And as I searched for memories of my time in Rwanda, I also tried to unravel the mystery—I visited local residents and told them what I remembered. But for different reasons, things went the other way - they didn't understand what I was looking for; I became a complete outsider, a foreigner. In addition, I cannot express myself accurately in the local language, which undoubtedly adds to the communication barrier. But even if there were no language issues, the process would still be difficult. On the one hand, it has been a long time ago; on the other hand, when I can only express it in "words", it will definitely go through the process of being "translated".
Everyone understands the questions I raise in their own way. This resulted in me getting so many different answers and stories. And every story is related to the person who tells the story and some specific places. Not only that, the camera also recorded that I, a white foreigner who kept asking questions, broke into their lives in Rwanda in 2022, holding a camera and recording equipment.
Q3: The opening sequence of the film caught my attention immediately. It showed a woman (not sure) manicuring her hand and placing it under a nail lamp. I am curious to know why this sequence was chosen as the opening and how it relates to the film's overall topic?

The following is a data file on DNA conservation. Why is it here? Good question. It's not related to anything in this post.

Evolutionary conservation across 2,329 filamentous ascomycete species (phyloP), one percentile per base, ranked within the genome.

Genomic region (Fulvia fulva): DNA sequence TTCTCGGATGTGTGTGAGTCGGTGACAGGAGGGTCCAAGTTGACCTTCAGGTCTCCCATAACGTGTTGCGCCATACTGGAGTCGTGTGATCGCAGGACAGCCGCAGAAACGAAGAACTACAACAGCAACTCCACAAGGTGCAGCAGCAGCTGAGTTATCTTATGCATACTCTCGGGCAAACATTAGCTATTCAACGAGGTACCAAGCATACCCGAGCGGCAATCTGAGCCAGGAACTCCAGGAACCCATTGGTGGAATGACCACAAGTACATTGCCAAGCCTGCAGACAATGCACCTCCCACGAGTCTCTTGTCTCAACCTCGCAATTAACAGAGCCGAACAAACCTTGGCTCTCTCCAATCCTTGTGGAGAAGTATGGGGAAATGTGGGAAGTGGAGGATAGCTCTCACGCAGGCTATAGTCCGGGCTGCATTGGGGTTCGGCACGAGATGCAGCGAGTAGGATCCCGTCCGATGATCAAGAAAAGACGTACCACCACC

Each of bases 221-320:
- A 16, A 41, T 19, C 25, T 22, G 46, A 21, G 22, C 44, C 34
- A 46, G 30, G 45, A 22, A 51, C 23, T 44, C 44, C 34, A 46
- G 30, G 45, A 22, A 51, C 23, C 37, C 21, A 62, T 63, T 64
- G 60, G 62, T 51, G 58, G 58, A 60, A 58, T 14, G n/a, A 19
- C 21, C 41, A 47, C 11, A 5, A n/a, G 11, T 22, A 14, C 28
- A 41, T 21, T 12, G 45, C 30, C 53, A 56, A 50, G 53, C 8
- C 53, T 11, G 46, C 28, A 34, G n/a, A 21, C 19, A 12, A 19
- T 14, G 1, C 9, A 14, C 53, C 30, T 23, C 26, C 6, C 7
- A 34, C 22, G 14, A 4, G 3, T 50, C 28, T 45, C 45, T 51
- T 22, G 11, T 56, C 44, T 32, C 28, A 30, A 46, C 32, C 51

A3: Those are my own hands. I always go to the same salon to get my nails done. This process is very relaxing. I don't really like chatting in this situation. For me, it is a moment of silence, as if time has stopped flowing.
Q4: I was impressed by many of the scenes and lines in the film. I also felt a strong sense of calmness and control behind all these images. One example that stood out was a man's voiceover saying, "The meteorite pierced through the ground, and it basically disturbing the peace, the status quo, or the way things are." This was combined with a scene where two groups of completely static images were displayed until the end of the second scene, when the man slightly moved his hand. I felt as though I was reading a poem. However, I am curious about the source of this sense of control and restraint. Is the great uncertainty of social impact and social change brought by gentrification bringing about this sense of control?\
A4: Indeed so. I really like the concept of "freeze posing". For example, in that paragraph, the character in the scene is motionless, holding a meteorite just picked up from the backyard - that stone seems to be showing you a period of time, telling you what just happened - just Just now, a meteorite fell next to you. Then reporters rushed to the scene and wanted to record their postures with photos. In these photos of people, people were "writing" and describing history with their bodies.
In the second set of scenes, we also see a woman lying on a bed, looking sick or tired. The inspiration for this scene is a real incident that happened to Ms. Ann Hodges. On November 30, 1954, Ann was nearly killed by a meteorite falling from the sky while she was lying on the sofa in her living room in Alabama. The meteorite passed through the roof and destroyed part of the sofa, but she escaped with only minor burns on her skin.
Q5: In writing the script, did you consider the identity of the “interviewees”? For instance, their class, gender or social background?